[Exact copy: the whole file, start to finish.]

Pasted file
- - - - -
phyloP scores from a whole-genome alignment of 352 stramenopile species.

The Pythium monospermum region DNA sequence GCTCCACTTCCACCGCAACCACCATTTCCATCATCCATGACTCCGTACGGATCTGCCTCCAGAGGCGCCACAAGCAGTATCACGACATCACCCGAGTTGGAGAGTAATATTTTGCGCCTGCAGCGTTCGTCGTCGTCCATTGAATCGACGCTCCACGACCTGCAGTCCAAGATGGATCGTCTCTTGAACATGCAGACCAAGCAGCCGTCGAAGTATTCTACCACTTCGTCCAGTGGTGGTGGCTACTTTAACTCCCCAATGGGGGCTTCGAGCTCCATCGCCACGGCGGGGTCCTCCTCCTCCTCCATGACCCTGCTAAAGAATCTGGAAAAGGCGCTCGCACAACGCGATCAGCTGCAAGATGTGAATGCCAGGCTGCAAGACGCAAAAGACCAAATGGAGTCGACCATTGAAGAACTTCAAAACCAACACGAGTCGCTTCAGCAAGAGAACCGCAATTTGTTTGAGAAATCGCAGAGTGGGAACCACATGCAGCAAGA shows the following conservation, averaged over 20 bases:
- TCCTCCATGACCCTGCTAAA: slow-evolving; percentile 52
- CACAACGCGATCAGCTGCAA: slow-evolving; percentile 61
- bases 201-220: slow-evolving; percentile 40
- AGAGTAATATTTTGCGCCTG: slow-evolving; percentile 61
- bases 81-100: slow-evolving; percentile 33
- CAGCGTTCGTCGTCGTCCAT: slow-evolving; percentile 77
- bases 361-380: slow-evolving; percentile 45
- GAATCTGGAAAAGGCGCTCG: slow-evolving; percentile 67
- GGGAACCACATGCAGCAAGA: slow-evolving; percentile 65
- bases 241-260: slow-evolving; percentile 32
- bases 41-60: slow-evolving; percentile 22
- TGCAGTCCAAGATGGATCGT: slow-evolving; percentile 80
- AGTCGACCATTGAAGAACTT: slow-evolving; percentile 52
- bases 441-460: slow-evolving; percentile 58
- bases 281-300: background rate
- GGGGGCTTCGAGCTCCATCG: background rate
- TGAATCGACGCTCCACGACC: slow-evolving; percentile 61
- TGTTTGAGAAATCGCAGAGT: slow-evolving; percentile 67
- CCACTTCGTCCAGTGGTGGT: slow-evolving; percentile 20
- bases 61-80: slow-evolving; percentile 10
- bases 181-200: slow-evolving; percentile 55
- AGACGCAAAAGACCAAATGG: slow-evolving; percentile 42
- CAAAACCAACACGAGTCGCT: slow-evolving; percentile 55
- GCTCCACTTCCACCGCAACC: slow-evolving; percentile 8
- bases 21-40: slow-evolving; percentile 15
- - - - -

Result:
phyloP scores from a whole-genome alignment of 352 stramenopile species.

The Pythium monospermum region DNA sequence GCTCCACTTCCACCGCAACCACCATTTCCATCATCCATGACTCCGTACGGATCTGCCTCCAGAGGCGCCACAAGCAGTATCACGACATCACCCGAGTTGGAGAGTAATATTTTGCGCCTGCAGCGTTCGTCGTCGTCCATTGAATCGACGCTCCACGACCTGCAGTCCAAGATGGATCGTCTCTTGAACATGCAGACCAAGCAGCCGTCGAAGTATTCTACCACTTCGTCCAGTGGTGGTGGCTACTTTAACTCCCCAATGGGGGCTTCGAGCTCCATCGCCACGGCGGGGTCCTCCTCCTCCTCCATGACCCTGCTAAAGAATCTGGAAAAGGCGCTCGCACAACGCGATCAGCTGCAAGATGTGAATGCCAGGCTGCAAGACGCAAAAGACCAAATGGAGTCGACCATTGAAGAACTTCAAAACCAACACGAGTCGCTTCAGCAAGAGAACCGCAATTTGTTTGAGAAATCGCAGAGTGGGAACCACATGCAGCAAGA shows the following conservation, averaged over 20 bases:
- TCCTCCATGACCCTGCTAAA: slow-evolving; percentile 52
- CACAACGCGATCAGCTGCAA: slow-evolving; percentile 61
- bases 201-220: slow-evolving; percentile 40
- AGAGTAATATTTTGCGCCTG: slow-evolving; percentile 61
- bases 81-100: slow-evolving; percentile 33
- CAGCGTTCGTCGTCGTCCAT: slow-evolving; percentile 77
- bases 361-380: slow-evolving; percentile 45
- GAATCTGGAAAAGGCGCTCG: slow-evolving; percentile 67
- GGGAACCACATGCAGCAAGA: slow-evolving; percentile 65
- bases 241-260: slow-evolving; percentile 32
- bases 41-60: slow-evolving; percentile 22
- TGCAGTCCAAGATGGATCGT: slow-evolving; percentile 80
- AGTCGACCATTGAAGAACTT: slow-evolving; percentile 52
- bases 441-460: slow-evolving; percentile 58
- bases 281-300: background rate
- GGGGGCTTCGAGCTCCATCG: background rate
- TGAATCGACGCTCCACGACC: slow-evolving; percentile 61
- TGTTTGAGAAATCGCAGAGT: slow-evolving; percentile 67
- CCACTTCGTCCAGTGGTGGT: slow-evolving; percentile 20
- bases 61-80: slow-evolving; percentile 10
- bases 181-200: slow-evolving; percentile 55
- AGACGCAAAAGACCAAATGG: slow-evolving; percentile 42
- CAAAACCAACACGAGTCGCT: slow-evolving; percentile 55
- GCTCCACTTCCACCGCAACC: slow-evolving; percentile 8
- bases 21-40: slow-evolving; percentile 15